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The Northerner

Film entices sibling rivalry

Carrie Mosley

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Columbia Pictures

Sibling rivalry has been taken to another level in Director Justin Chadwick’s “The Other Boleyn Girl,” starring Natalie Portman (Mary Boleyn) and Scarlett Johansson (Anne Boleyn). Based off Philippa Gregory’s novel of the same name, the film pits ambition and love against one another in a twisted chess game full of Machiavellian ploys, unbending loyalty and heartbreaking betrayal.

Growing up in turbulent 16th century England, Anne and Mary Boleyn have a special bond only sisters can truly share. That bond, however, soon begins to disintegrate when the Boleyn family’s unquenchable ambition pits one sister against the other in a struggle for the affection of the volatile King Henry VIII. Driven by his consuming need to produce a male heir, Henry does little to end the needless rivalry. Their battle of wills soon erupts into one of England’s most defining moments in history-leaving one sister dead, another in exile and a country torn apart.

The film’s character focus is firmly on the women. While David Morrissey (The Duke of Norfolk) and Jim Sturgess (George Boleyn) certainly give commendable performances, the limelight tends to fall more directly on their feminine counterparts. Portman is a true chameleon. She progresses from stubbornly independent girl to viciously determined young woman with extreme ease. She is passionate and manipulative, but dominated by an all-consuming thirst for position and power.

In sharp contrast, Johansson’s character is quiet, unassuming and naively loyal to her family. She bears a silent strength that helps her maneuver her way through the corrupt environment that she finds herself living in.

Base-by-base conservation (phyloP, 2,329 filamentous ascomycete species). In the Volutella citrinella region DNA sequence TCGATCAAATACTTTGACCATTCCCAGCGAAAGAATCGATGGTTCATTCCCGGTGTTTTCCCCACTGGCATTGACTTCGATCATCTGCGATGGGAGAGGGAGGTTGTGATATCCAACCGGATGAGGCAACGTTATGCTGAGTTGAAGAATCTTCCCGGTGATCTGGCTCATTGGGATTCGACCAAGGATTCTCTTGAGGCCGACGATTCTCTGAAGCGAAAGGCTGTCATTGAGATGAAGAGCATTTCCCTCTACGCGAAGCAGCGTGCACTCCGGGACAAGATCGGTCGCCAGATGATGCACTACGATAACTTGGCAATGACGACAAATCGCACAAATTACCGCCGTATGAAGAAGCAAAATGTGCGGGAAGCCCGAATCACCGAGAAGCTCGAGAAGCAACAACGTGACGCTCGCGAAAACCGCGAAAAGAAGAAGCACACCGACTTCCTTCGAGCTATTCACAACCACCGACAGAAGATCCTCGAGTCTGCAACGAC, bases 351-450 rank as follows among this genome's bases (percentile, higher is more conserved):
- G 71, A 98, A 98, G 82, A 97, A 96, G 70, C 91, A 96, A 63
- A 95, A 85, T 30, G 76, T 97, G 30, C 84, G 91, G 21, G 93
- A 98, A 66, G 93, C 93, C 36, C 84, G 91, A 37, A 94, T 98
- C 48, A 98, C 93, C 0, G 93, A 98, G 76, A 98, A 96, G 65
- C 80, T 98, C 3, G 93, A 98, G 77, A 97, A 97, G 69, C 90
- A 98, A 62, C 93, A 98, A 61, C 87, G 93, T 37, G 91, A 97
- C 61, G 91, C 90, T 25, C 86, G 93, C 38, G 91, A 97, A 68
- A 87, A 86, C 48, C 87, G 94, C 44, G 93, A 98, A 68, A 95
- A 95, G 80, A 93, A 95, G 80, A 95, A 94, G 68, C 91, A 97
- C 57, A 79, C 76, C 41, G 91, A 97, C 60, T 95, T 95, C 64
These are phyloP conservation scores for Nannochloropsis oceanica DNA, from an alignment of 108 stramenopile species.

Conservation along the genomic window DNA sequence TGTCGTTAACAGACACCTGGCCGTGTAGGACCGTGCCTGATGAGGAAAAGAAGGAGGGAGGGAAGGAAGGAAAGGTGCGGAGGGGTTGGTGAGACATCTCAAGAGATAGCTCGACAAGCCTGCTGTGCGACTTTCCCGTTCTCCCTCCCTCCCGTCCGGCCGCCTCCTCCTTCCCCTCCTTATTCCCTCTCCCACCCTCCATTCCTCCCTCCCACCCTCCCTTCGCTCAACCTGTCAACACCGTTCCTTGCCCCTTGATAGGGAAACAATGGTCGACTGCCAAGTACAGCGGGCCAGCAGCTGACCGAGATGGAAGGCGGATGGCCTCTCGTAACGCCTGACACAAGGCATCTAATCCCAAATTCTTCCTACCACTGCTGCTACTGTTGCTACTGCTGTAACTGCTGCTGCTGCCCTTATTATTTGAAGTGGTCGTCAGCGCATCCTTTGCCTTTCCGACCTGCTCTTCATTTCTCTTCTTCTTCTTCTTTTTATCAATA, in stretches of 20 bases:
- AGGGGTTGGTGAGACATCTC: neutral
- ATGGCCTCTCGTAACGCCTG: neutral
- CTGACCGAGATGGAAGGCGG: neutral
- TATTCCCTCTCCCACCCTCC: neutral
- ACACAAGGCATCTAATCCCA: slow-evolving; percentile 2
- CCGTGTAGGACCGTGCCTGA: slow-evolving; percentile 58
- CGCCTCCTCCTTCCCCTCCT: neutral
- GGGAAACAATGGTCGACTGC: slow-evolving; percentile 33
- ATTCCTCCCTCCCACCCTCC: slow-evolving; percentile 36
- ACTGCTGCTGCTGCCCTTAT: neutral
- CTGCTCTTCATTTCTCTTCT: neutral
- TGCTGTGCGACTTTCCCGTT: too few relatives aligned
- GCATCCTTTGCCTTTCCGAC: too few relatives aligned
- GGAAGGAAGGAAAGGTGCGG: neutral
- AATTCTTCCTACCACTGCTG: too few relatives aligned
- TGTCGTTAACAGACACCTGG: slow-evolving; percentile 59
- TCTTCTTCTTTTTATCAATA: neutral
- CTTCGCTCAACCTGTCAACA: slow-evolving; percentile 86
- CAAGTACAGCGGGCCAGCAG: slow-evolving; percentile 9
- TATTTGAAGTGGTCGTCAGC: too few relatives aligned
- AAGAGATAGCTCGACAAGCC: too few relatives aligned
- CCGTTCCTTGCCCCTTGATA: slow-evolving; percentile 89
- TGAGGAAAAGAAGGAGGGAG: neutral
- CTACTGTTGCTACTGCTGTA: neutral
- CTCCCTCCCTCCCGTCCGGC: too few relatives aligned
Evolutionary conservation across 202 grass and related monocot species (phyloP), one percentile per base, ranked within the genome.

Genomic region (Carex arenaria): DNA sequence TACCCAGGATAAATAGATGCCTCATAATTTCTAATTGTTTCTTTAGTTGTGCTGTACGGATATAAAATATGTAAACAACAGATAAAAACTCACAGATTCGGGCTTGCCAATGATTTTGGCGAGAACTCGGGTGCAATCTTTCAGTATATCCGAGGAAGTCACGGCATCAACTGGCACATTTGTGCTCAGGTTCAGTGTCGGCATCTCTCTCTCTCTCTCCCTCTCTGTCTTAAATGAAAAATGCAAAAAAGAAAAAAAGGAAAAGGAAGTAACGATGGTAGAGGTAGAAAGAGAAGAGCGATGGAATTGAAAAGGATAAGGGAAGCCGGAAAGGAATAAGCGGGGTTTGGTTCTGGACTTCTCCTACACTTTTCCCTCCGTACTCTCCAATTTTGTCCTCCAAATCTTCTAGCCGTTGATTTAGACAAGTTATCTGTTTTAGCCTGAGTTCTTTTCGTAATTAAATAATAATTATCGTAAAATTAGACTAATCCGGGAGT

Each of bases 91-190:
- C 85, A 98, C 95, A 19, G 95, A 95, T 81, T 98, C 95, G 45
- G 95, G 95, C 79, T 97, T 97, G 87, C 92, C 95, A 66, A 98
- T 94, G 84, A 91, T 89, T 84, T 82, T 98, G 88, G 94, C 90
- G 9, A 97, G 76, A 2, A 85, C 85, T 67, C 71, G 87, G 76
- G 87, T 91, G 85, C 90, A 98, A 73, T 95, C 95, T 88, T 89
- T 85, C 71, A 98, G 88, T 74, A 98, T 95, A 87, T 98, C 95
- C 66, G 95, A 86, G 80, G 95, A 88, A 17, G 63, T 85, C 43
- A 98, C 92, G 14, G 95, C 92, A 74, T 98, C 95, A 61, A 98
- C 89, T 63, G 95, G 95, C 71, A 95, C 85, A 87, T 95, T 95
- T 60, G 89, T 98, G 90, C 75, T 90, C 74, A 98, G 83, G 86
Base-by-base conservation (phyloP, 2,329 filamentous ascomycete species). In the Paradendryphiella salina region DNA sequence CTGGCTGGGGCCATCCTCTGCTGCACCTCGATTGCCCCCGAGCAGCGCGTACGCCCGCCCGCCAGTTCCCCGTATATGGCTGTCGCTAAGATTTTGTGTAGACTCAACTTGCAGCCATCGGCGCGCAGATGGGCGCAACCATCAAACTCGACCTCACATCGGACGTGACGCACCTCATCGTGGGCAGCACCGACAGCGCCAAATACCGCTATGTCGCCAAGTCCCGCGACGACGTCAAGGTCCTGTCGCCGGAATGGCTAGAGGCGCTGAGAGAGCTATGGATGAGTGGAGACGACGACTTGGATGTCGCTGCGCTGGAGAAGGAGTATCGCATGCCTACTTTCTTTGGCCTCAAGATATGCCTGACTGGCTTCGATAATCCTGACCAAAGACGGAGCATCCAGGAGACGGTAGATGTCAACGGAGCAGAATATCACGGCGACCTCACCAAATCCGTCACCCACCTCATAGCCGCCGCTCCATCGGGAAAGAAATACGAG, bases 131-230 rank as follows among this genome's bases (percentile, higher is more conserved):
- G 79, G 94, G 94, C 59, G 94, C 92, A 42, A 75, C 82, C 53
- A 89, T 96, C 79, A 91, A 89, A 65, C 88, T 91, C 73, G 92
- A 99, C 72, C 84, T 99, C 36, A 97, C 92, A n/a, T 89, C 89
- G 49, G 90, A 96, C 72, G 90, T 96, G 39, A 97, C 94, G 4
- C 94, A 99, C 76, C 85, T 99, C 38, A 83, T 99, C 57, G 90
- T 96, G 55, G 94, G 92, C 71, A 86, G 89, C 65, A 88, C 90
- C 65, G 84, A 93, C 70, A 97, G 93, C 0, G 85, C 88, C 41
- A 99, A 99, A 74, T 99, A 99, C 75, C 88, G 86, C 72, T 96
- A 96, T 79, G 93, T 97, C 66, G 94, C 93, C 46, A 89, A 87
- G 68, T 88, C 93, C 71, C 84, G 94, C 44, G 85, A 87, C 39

Not to be pushed aside, however, are Kristen Scott Thomas (Elizabeth Boleyn) and Ana Torrent (Catherine of Aragon). Thomas’ interpretation of the caustic Elizabeth as a disapproving mother resigned to her position in life radiates with sincerity and conviction-Torrent’s proud Queen Katherine holds her head high while the king apathetically flaunts his mistresses before her. Both women give laudable performances that refuse to be overlooked.

The film’s visual framework is stunning. From the lush countryside to the dark castle walls, “The Other Boleyn Girl” offers a plethora of beautiful scenery, vivid colors and dramatic contrast. The costuming is authentic with its outlandish designs and bold colors popular during the 16th century. A variety of interesting camera angles and divergent lighting prevents any monotonous lags and keeps the mind firmly engaged the entire film.

“The Other Boleyn Girl” is an aesthetically pleasing movie that does what it sets out to do: entertain.

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The Independent Student Newspaper of Northern Kentucky University.
Film entices sibling rivalry